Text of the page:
Date of Award
Master of Arts (MA)
Dr. Richard Preston
The deficiency of analysis and interpretation has been expressed as a persistent concern in the use of life history material in anthropology. An explicit focus on its usage as an illustrative, heuristic device in the explanation of the culture concept continues to be emphasized. Subsequent attempts at interpretation highlight a prevalent assumption that views the individual and culture as dichotomous entities. This thesis rejects a dichotomous stance as an underlying assumption in the design of a frame of reference for interpreting the life history of Ruth Ollerhead. Instead, the emphasis shifts into an interpretation which attempts to view culture and the individual simultaneously. In addition, this emphasis highlights a comprehension which leads to bringing the text from unintelligibility to an understanding of the individual qua individual. Therefore, a hermeneutical position operating within a phenomenological perspective is used in providing an orientation for a focus which remains grounded in the textual data and calls for acquiring understanding rather than an explication of the text. Viewing the individual and culture simultaneously within this frame of reference requires that three levels of conceptualization--i.e., the immediate contextual framework of the ethnographic situation, the interplay between the individual and her culture and the larger socio-cultural context--must be known to comprehend fully the contextual meaning of events and experiences described in the life history.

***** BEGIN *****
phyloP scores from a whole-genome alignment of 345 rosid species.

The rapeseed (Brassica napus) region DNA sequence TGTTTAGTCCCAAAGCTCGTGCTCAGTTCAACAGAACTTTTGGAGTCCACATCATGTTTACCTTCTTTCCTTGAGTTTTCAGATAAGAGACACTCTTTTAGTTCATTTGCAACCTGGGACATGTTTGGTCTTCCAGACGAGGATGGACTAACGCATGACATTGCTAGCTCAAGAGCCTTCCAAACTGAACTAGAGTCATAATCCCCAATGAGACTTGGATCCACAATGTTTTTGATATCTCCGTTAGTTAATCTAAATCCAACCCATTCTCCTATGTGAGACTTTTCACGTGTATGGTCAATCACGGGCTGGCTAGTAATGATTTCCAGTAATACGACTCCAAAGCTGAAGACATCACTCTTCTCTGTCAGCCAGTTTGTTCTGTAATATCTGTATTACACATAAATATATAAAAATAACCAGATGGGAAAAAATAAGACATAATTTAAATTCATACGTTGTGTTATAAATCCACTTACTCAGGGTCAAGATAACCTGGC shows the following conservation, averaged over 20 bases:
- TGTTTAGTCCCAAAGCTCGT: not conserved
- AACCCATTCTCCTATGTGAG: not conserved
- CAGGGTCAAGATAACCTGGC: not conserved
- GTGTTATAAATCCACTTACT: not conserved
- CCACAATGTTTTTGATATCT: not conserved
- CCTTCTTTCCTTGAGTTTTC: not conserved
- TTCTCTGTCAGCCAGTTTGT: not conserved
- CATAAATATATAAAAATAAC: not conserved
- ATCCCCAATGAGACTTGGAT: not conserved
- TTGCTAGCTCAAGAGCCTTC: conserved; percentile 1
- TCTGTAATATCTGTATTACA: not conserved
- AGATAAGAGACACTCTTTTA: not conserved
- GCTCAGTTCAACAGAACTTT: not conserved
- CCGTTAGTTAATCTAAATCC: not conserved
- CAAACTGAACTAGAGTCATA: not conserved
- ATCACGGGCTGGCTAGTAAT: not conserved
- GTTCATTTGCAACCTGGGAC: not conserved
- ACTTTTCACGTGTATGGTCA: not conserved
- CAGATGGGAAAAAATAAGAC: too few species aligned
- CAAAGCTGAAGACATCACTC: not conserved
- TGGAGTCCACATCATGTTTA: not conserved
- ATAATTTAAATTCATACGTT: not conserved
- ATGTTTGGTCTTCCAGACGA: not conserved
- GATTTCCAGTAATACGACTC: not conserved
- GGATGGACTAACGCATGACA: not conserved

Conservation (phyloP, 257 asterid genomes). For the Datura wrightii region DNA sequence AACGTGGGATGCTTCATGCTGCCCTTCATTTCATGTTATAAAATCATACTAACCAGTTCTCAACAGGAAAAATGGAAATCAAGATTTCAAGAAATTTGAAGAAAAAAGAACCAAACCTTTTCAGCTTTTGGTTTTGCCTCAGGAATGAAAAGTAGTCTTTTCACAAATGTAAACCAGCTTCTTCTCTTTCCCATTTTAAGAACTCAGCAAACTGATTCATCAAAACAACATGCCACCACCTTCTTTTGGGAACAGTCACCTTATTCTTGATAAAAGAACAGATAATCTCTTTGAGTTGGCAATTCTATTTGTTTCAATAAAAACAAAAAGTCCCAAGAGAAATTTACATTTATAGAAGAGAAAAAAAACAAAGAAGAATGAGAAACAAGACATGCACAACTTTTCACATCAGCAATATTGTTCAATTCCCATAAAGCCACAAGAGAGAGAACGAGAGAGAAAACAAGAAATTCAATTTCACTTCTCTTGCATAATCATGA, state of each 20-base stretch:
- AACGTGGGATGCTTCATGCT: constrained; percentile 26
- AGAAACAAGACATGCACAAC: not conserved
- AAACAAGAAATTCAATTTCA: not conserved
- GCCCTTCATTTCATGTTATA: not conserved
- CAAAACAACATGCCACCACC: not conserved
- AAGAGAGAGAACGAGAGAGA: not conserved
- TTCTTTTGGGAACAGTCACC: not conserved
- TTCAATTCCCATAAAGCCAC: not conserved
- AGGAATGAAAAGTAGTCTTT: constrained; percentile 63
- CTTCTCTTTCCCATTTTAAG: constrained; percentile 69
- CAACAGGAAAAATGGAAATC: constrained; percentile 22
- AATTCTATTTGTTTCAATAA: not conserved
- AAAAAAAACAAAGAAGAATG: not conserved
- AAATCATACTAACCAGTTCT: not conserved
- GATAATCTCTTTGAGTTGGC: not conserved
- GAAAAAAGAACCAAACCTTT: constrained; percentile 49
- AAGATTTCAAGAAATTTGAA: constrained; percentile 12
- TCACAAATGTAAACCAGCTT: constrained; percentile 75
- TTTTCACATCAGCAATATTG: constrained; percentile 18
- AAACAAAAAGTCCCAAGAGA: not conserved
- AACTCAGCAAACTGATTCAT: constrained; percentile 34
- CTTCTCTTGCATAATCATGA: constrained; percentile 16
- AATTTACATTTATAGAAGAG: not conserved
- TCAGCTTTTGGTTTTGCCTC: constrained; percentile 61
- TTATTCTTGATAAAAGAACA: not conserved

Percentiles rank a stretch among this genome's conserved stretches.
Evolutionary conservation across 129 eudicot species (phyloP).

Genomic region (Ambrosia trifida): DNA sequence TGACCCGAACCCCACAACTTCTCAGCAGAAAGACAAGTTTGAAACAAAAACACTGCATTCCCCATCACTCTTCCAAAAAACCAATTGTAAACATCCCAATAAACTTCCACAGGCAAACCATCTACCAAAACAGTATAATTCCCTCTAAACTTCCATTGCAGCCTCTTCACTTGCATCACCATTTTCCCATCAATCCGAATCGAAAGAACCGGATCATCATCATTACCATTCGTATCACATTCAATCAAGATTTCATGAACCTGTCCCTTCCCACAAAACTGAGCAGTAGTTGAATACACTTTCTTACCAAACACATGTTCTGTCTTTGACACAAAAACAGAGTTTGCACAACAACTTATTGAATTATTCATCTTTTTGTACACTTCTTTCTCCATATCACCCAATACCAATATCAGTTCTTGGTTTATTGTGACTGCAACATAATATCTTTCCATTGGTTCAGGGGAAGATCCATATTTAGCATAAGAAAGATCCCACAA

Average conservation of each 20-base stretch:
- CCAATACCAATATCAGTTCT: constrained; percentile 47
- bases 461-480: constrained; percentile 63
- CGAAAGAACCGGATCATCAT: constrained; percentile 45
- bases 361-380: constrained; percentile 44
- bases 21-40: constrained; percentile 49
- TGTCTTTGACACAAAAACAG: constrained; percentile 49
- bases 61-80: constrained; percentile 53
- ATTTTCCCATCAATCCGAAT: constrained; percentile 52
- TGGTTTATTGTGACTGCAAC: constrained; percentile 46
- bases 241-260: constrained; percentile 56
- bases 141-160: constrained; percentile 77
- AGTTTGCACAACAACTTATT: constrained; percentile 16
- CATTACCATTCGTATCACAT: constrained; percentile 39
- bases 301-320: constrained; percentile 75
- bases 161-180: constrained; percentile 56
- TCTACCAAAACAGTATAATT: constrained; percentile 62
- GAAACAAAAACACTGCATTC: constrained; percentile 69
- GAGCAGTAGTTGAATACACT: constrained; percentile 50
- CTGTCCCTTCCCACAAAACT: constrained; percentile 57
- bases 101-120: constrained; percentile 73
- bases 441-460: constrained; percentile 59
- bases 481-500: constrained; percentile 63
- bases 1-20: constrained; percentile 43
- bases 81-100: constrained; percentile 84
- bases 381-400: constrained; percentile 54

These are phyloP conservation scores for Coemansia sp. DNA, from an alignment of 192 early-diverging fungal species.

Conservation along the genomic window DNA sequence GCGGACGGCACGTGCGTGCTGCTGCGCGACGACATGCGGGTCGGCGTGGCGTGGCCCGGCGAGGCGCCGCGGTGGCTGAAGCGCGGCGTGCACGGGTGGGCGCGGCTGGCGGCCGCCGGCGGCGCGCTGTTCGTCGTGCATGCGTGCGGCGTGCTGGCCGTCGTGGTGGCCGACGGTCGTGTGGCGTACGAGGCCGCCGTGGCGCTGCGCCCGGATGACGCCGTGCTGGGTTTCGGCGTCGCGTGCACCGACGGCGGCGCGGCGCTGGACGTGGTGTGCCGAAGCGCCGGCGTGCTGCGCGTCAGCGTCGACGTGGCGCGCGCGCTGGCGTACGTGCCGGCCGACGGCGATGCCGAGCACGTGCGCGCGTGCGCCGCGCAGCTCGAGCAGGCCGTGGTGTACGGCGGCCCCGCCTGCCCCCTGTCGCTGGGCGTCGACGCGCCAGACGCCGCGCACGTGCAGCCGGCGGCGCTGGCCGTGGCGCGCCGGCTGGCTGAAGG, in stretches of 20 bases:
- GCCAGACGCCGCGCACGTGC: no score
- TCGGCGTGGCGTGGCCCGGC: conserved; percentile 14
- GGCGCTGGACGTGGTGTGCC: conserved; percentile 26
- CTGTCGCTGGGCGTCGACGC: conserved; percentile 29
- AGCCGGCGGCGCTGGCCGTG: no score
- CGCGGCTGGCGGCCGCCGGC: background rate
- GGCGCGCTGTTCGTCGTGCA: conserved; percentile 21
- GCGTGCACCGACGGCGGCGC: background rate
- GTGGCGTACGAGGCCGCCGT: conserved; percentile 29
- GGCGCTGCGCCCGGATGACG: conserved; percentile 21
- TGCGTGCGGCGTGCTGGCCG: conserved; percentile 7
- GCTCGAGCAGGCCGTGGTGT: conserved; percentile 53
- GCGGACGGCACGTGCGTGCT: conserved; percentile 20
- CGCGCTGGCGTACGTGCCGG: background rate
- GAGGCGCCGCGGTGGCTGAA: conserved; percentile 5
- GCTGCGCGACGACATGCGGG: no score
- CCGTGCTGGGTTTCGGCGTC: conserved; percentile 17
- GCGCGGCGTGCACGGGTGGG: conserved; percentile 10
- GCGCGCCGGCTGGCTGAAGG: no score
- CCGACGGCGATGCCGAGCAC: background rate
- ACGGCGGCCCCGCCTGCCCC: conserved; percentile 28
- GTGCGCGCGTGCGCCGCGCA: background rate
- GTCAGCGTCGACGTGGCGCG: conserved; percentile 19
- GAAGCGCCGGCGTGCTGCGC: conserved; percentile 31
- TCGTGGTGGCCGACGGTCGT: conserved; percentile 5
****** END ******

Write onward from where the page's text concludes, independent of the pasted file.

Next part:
Miller, Ann, "Narration and Life History of a Newfoundland Woman" (1981). Open Access Dissertations and Theses. Paper 135.
McMaster University Library